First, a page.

Winston Newquay (Tim Curry) is in the grand tradition of hissable villains
Winston Newquay

Dead Dog Records’ Winston Newquay aka Sammy Fishbine is in the grand tradition of hissable villains like Darth Vader and Cigarette Smoking Man. As owner of industry giant Radiance Records, Newquay is the picture of naked greed disguised by a glossy veneer of English gentility. Such is his vindictive glee as he crushes his opponents that when his chickens finally come home to roost we’re tempted to toss a few eggs ourselves.

It’s not too surprising either that his marriage is little more than an ongoing S&M game with Claudia as simpering victim. Indeed he treats her with such unalloyed contempt that after her death it’s hard to believe that his “grief” is much more than a ploy to gain sympathy as he does seem to recover fairly quickly from the loss of his playmate.

The Mob

After the outrageousness of Dead Dog Records the first arc of Season Three marked a return to the dark Mob roots of WG. Set amid the highly lucrative waste hauling business, Garbage Wars is the story of battling Mob bosses. It also gives us a full gamut of villains, from the not so bad Don Rudy Aiuppo to the lethal Grossetts.

We first met Rudy Aiuppo in Profitt and again during Aria for Don Aiuppo when he courted and married Vinnie’s mother Carlotta. Bearing a striking resemblance to real life mobster Carlo Gambino who was longtime head of the Gambino Family and Boss of Bosses, Rudy falls into the well established WG pattern of giving us villains who aren’t quite what we initially expected. Aiuppo clearly represents the old school of Mafiosi to whom personal honor and integrity are paramount.

Garbage Wars centers around Aiuppo who has retired from the Business for Carlotta’s sake. In a scene reminiscent of The Godfather, Rudy takes Vinnie to his old social club.

From the instant respect and deference Rudy receives from Obviously Dangerous Men we see that this little old guy whom we have grown to like tremendously is still a very powerful man. And it seems that even Vinnie is impressed.

Although Rudy is quick to hide it, from his hesitation as he opens the door to the main room we can see that he truly regrets having to go back to his old life, even though it’s for the best of reasons. For by this point Rudy and Vinnie have formed a genuine father/son relationship and it’s only to protect Vinnie that Rudy is willing to break his promise to Carlotta about never associating with “those evil men” again. Taking a seat, Don Aiuppo carefully explains that although he has returned to New York he isn’t trying to reclaim his power. And while he now considers Vinnie his son, Vinnie is not in the Business and should be left alone. But Aiuppo is smart enough to realize that his word alone won’t be good enough for some people. In a chilling bit of dialogue he threatens that if anything should happen to Vinnie “accidentally” or otherwise then he will come back and that’s something they don’t want. Clearly Aiuppo isn’t someone to be crossed lightly.

Albert Cerrico (Robert Davi) doesn’t hesitate for a second to use the most extreme measures.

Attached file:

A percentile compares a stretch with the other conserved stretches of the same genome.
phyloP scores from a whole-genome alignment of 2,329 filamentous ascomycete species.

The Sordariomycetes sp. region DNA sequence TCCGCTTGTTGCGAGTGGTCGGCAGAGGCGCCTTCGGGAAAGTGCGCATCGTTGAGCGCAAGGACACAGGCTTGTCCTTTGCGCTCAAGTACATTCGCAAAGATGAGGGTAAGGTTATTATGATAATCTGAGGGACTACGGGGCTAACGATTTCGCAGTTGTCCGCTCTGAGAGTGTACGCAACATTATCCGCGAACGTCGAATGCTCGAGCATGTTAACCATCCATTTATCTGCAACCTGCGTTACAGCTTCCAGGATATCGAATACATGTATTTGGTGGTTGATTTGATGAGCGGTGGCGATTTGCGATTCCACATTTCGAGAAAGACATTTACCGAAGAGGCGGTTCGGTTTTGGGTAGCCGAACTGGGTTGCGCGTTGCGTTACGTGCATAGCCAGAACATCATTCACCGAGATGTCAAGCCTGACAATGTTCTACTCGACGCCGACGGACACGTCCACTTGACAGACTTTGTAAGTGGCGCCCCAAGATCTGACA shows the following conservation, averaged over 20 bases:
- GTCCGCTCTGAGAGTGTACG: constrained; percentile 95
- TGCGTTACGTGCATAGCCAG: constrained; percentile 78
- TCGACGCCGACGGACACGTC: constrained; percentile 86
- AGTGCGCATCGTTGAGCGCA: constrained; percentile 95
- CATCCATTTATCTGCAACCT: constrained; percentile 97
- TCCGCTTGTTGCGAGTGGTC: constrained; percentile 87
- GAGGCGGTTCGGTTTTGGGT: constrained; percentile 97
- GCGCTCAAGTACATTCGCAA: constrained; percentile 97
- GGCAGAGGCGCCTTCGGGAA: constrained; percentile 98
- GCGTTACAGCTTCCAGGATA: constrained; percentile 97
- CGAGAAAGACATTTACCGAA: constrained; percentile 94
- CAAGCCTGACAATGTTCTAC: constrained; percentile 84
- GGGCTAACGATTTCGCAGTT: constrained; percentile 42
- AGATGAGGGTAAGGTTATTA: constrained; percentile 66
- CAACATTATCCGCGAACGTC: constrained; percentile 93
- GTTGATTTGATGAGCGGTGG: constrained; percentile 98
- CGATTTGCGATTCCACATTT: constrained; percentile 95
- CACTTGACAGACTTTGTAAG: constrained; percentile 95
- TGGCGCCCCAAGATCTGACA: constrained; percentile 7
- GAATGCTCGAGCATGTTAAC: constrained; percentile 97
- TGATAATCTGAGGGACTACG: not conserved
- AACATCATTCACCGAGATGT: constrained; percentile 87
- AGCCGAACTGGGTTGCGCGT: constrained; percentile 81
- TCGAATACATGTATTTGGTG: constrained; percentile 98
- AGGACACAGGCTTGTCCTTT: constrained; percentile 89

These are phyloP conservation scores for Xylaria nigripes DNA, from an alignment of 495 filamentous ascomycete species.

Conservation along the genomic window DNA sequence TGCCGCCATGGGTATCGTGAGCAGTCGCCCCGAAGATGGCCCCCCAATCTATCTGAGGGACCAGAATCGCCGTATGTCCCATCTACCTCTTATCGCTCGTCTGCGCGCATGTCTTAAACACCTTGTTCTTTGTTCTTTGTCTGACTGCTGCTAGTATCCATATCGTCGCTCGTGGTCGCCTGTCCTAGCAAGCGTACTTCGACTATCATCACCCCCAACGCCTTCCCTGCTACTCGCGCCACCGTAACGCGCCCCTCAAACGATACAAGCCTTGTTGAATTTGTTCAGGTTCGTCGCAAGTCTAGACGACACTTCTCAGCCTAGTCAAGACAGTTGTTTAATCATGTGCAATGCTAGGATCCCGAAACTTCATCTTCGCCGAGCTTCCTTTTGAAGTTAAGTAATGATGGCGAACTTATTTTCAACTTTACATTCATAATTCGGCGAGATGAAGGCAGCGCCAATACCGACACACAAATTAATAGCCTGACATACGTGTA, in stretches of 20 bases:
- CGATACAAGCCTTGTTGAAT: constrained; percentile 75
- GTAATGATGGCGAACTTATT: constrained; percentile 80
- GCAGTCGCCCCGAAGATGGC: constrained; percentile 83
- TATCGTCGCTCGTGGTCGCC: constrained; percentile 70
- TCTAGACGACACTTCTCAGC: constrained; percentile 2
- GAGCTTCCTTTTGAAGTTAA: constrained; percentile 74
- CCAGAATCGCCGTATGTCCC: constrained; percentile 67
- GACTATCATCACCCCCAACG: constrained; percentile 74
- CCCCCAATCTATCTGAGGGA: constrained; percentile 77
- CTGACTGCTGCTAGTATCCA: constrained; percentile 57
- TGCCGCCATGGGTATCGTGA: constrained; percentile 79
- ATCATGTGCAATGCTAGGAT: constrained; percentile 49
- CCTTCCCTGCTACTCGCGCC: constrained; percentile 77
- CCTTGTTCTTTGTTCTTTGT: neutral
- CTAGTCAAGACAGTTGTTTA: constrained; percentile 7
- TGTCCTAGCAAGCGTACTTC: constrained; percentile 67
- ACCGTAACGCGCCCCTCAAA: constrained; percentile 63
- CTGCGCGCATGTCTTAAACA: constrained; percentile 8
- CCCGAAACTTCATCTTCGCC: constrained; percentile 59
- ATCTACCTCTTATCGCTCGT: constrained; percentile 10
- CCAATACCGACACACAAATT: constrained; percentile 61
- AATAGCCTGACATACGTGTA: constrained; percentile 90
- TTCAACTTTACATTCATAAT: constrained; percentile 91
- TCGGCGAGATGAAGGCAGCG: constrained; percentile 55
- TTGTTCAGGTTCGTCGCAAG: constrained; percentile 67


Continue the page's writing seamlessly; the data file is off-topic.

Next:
When we first meet him almost immediately after the hit on Aiuppo, Albert Cerrico is trying to gain Vinnie’s support as the Don’s supposed heir. A complex character, Albert doesn’t hesitate for a second to use the most extreme measures. He’s also a devoted husband who fills his house with roses to welcome his wife, a loving father, and dedicated opera fan. But while his scenes with his son are truly touching Albert never really grabs Vinnie’s and our emotions the way Sonny Steelgrave did.

A large part of that is probably due to the fact that Sonny’s involvement with Vinnie was based on genuine friendship, whereas Albert is only using Vinnie to gain power. And once he starts talking about how his heroin will aid Darwinian evolution by ridding the world of undesirables the full extent of his evil is exposed.

The Grossetts, Joey and Gina, are a truly lethal duo. Cursed with a hot temper and more ambition than is good for him, Joey Grossett gained power by marrying the boss’ daughter. Gina Grossett has a low flashpoint as well, but is obviously the brains of the two. A tough cookie, she uses sex to keep her husband wrapped around her little finger. Her viciousness aside, Gina gains our sympathy to some degree since she has been denied her rightful place in the Mob hierarchy purely because of her gender. For with her innate cunning, sharp business sense, and strong will she would have made a formidable Mob boss.

True, she does have some degree of power via Joey, but it can only be frustrating that she has to go through a second person. So it’s hard not to applaud when she forces her way onto the Commission based on her control of the billion dollars worth of heroin.

At the end Aiuppo is revealed as the mastermind behind the setup and arrest of the entire Commission. But while Rudy was only doing the best he could to save his family and himself, Vinnie who likes to call the shots by this point see things differently. In a painful scene that can only be described as a case of the pot calling the kettle black Vinnie turns on his stepfather and completely rejects him.